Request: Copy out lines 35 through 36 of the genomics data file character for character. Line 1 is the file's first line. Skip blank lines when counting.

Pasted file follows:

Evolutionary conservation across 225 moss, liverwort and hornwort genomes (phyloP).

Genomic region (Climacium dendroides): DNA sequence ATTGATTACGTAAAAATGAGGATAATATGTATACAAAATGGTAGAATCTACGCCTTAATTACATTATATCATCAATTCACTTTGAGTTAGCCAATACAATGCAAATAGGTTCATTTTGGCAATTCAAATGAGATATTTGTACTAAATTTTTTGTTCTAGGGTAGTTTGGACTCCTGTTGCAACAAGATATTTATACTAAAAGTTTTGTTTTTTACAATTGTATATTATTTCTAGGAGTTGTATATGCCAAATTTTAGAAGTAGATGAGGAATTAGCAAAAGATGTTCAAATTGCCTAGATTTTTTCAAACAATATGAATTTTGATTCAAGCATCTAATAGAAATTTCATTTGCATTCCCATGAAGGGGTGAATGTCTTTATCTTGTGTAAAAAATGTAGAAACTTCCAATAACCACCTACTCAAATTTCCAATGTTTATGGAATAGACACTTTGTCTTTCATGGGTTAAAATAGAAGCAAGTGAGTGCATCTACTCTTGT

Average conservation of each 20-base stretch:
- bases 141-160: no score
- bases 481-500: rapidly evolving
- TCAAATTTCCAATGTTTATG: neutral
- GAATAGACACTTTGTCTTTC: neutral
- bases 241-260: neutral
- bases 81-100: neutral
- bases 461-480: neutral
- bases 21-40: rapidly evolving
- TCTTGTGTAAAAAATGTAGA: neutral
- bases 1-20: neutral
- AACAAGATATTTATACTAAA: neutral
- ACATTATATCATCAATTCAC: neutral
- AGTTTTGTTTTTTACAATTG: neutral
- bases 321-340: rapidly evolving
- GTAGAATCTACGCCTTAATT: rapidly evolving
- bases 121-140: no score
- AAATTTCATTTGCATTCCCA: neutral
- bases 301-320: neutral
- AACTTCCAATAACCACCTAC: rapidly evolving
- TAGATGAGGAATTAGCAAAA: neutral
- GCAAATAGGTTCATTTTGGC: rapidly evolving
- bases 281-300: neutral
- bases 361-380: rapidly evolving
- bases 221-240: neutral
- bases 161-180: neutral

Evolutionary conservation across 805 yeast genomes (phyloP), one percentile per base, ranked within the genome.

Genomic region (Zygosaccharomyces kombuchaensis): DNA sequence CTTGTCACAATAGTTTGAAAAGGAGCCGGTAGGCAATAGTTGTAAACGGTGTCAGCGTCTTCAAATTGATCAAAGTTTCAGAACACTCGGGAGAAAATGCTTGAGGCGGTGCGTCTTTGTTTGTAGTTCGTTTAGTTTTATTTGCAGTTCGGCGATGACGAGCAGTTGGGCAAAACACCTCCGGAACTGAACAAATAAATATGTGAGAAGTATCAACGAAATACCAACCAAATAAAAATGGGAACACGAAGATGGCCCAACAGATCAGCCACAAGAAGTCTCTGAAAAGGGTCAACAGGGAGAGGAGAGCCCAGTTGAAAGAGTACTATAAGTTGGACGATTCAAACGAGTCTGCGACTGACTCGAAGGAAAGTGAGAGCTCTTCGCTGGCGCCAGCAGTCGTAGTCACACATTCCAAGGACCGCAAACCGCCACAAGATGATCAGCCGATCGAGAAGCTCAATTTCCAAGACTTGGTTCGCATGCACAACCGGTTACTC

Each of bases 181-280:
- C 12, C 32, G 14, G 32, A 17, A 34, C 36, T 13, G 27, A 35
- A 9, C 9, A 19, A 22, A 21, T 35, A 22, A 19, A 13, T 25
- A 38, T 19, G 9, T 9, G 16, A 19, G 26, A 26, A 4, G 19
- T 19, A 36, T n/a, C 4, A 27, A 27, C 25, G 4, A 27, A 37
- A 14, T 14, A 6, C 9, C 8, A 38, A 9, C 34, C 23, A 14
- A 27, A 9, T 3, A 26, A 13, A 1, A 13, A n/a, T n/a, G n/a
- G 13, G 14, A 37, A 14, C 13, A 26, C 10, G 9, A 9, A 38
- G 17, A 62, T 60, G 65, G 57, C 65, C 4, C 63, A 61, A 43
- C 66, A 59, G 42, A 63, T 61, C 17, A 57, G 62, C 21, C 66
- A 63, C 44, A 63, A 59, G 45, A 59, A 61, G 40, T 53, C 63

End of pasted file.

- T 19, A 36, T n/a, C 4, A 27, A 27, C 25, G 4, A 27, A 37
- A 14, T 14, A 6, C 9, C 8, A 38, A 9, C 34, C 23, A 14